Filed under: Comic Reviews, Marvel Comics | Tags: generationhope, gillen, marvel, pacheco, schism, uncanny, xmen
Being an avid Generation Hope fan I was hoping to treat the events of ‘Schism’ and the ensuing #1’s as my route in to the Marvel Universe. This plan has worked well for Wolverine and The X-Men (you can read our review of this here) but surprisingly less so for Uncanny X-Men.
I have long been loving Gillen’s writing on Journey into Mystery and Generation Hope. He seems to have a knack for taking stories in interesting directions and for laying down natural and witty dialogue but there is something wrong with this book. Several things in fact.
Firstly, because I’m an idiot I pre-ordered a blank variant edition and I’m not sure why. I’m usually more a fan of colours and lines than plain white. The cover above is what I could have had.
Secondly, it is not unknown for me, these days at least, to be found preaching about the accessibility of Marvel to new readers. Uncanny X-Men goes well out of its way to make me out a liar by only introducing some of the team. I get to the end of the issue and still have no idea who the Bugsy Malone type chap is.
Instead of introducing all the ‘goodies’ on page 1, the book’s creators/ editors choose to include a ‘baddie’ which has the effect of ruining any suspense or wonder about who in the entire Marvel universe could be behind the attack on the X-Men. Never before have I had a comic book spoiled by the actual comic book. Unbelievable.
The dialogue is not to Gillen’s usual standard. I feel in this issue as though he is trying to write like Bendis but just ends up wasting panels. For example, Namor and Colossus discussing how nice the chairs are in their meeting room in Utopia. These panels lead on to Cyclops laying down his vision for the team. There is zero discussion about this from the supposed ‘Team’ and later on the issue the usually independent and argumentative Hope even calls him ‘Sir’ when carrying out his instructions. There is something weird going on in Utopia and I will be happy if it turns out to be intentional.
The art in this comic book is equally wasteful. It is certainly slick, but uninspired and conformist. Much like these X-Men of cyclops’.
Overall this book is incredibly bland and forgettable. I’m hoping that their has just been some sort of problem and Gillen has now started being awful. Or maybe this is intentional. Or something. Uncanny X-Men issue # 2 there is a lot riding on you.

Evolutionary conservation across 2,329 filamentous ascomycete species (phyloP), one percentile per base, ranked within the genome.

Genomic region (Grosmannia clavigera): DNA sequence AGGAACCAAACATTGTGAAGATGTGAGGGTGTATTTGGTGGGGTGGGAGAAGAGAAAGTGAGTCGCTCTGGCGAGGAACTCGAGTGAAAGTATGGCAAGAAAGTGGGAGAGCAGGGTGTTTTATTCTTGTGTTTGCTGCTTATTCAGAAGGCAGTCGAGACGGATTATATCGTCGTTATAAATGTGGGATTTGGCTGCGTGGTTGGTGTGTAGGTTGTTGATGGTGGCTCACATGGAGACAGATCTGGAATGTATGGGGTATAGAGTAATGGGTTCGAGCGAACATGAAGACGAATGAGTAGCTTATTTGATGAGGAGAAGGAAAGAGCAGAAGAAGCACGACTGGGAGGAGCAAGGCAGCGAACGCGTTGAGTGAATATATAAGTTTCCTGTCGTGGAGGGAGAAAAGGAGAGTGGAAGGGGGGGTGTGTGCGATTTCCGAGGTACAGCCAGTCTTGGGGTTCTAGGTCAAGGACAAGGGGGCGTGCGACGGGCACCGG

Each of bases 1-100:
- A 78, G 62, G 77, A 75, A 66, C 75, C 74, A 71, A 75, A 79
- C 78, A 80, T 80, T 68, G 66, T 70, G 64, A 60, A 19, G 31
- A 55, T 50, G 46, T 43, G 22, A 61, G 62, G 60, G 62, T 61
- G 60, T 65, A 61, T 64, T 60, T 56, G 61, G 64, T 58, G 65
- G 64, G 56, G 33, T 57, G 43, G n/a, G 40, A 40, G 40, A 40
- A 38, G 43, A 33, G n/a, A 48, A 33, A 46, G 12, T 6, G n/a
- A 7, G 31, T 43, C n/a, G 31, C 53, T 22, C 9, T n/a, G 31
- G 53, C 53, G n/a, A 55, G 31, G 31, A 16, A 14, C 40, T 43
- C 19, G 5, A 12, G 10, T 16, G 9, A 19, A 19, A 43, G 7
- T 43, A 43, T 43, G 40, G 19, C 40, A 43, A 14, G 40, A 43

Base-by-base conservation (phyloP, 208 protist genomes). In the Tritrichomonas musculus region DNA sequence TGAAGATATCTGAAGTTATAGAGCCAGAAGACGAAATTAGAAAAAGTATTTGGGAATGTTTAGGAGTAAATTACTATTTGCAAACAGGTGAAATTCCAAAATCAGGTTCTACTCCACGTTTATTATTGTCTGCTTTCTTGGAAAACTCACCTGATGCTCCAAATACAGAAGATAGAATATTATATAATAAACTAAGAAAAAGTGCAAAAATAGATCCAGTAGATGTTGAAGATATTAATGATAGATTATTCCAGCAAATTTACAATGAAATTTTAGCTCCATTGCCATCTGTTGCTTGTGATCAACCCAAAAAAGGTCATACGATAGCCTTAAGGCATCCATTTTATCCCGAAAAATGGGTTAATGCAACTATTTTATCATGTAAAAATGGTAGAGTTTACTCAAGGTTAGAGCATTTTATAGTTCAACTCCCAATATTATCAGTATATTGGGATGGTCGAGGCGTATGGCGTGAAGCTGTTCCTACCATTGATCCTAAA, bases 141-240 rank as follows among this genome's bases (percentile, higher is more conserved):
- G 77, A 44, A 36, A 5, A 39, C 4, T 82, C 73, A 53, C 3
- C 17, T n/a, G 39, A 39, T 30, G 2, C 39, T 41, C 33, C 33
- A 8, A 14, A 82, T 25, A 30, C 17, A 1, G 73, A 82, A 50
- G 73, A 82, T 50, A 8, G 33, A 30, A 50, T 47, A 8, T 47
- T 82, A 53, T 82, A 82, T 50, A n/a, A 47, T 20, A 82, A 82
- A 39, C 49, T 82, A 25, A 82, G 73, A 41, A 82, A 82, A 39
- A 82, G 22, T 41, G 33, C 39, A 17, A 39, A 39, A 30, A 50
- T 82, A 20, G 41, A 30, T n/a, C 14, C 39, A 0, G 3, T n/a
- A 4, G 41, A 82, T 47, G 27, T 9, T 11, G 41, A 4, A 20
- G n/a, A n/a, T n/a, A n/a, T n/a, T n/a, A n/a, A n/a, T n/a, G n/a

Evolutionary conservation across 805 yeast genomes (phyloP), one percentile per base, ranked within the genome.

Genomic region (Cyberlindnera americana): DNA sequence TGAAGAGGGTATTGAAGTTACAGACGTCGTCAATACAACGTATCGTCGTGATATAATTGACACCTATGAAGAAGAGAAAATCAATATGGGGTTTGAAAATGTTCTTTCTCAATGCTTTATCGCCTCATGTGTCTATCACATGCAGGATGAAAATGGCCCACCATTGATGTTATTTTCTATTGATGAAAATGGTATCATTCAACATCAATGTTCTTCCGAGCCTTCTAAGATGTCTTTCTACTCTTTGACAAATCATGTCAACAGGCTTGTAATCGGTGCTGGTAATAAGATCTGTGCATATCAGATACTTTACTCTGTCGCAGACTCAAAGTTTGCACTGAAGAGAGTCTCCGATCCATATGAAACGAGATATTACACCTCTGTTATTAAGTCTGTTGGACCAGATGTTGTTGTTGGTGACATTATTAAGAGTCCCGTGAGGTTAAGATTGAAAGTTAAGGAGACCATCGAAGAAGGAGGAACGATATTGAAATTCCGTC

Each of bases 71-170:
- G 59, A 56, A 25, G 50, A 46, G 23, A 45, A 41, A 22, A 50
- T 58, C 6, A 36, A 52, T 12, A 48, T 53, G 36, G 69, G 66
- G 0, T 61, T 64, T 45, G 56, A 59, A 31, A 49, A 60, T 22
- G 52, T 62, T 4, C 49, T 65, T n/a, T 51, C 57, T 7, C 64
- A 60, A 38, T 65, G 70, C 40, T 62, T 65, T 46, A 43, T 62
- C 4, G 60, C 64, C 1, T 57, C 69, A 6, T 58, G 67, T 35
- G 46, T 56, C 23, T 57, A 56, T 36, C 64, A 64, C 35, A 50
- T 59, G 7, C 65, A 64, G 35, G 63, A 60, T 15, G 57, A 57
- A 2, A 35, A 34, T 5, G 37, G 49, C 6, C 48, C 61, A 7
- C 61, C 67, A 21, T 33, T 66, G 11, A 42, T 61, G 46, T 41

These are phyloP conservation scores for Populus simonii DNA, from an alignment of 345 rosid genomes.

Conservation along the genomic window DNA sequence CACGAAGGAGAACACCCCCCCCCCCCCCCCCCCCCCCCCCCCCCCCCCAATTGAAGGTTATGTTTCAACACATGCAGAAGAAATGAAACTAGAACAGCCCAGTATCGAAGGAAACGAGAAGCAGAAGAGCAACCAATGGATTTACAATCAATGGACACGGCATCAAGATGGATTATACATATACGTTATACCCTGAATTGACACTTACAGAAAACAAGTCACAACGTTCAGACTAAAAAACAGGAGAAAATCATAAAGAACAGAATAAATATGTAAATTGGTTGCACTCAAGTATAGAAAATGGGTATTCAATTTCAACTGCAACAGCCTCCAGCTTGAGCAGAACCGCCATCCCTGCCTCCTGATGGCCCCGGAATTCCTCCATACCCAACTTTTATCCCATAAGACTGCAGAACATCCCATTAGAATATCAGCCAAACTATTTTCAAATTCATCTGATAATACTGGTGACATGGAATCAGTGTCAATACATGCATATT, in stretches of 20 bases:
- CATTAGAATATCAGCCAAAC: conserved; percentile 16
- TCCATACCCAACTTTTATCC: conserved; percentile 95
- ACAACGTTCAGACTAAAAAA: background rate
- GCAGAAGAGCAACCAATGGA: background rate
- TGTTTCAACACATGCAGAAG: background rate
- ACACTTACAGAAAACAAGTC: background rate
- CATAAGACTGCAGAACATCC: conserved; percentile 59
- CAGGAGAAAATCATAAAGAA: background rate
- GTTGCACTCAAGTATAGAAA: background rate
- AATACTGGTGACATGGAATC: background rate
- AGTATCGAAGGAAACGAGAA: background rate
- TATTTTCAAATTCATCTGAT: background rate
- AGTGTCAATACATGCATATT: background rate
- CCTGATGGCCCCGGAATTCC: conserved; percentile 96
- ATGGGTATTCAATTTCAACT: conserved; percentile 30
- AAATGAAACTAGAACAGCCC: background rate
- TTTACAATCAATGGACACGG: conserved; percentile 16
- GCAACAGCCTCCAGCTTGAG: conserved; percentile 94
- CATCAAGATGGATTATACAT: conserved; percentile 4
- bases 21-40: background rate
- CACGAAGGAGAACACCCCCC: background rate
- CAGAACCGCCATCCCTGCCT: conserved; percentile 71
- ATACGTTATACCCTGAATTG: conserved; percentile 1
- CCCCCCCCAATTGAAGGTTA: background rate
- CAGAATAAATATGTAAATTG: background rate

I’m afraid I’m going to have to disagree with Linsay on this one (don’t worry, it wouldn’t be the first time!) I really enjoyed this issue – it had everything I’ve come to expect from both the X-Men and Gillen, joined in perfect harmony.
As I said in my review of Wolverine and the X-Men, I’ve been scared to get too involved with collecting issues of X-Men, relying more on graphic novels to continue my enjoyment of the characters, but the recent regenesis has sparked my interest and got me involved again. It does mean that I’ve not yet read Gillen’s previous X-Series Generation Hope so can’t offer a comparison, however I would say that if there’s one writer suited to creating dialouge for these characters, it’s him.
For me the X-Men boils down to a few key things – a great team action comic, dealing with diversity and quick witted banter between characters. Uncanny has all of this nicely wrapped up in issue #1, whereas I felt Wolvie maybe only had two out of three of these attributes. It doesn’t just throw all of them together either, this is a comic of two halves – a serious sit down to discuss the way forward of the “extinction” team, followed nicely by their first mission. I really loved the transition between these though – it’s not just the case that a big red siren goes off to alert them of danger while they’re all sitting chatting. Instead we’re given a montage of what the team busies themselves with while there isn’t any impending doom scenarios.
Like film remakes of comics and books, there’s the fear that the writer will put in their own interpretation of a character, meaning they won’t turn out quite as you remember them, and there’s the same fear when it comes to reading comic characters by different writers. Gillen, however, treats each of these characters with respect, not favouring the development of any one in particular, each with their own personalities shining through. Everyone’s “voice” is spot on, and for some reason I felt reminded of Gillen himself when Scott (Cyclops) was giving his speech to the team. One down side to the schism is that Hank McCoy (Beast) isn’t in the Blue team featured in Uncanny – which is a shame, because if there was one character that Gillen could nail, it would be him, however we’re treated to equally sarcastic comments from Emma Frost instead, so it’s win-win.
I actually really enjoyed the artwork provided by Carlos Pacheco, Cam Smith and Frank D’Armata – a nice clean cut realistic portrayal of the team, adding to the seriousness of the book. I particularly loved the burnt orange sunrise colours of San Francisco that featured prominently throughout the book.
If I had one negative, it would be the issue’s cliffhanger – it all seems a little surreal for a serious X-Men book, but I could be wrong. This could just be the hook to get you to read the next issue where we’ll find that it isn’t as bizzare as we think. Overall though I enjoyed this more than Wolverine and the X-Men, but reckon that the two books work well together as the cornerstones of the new X-Men world.
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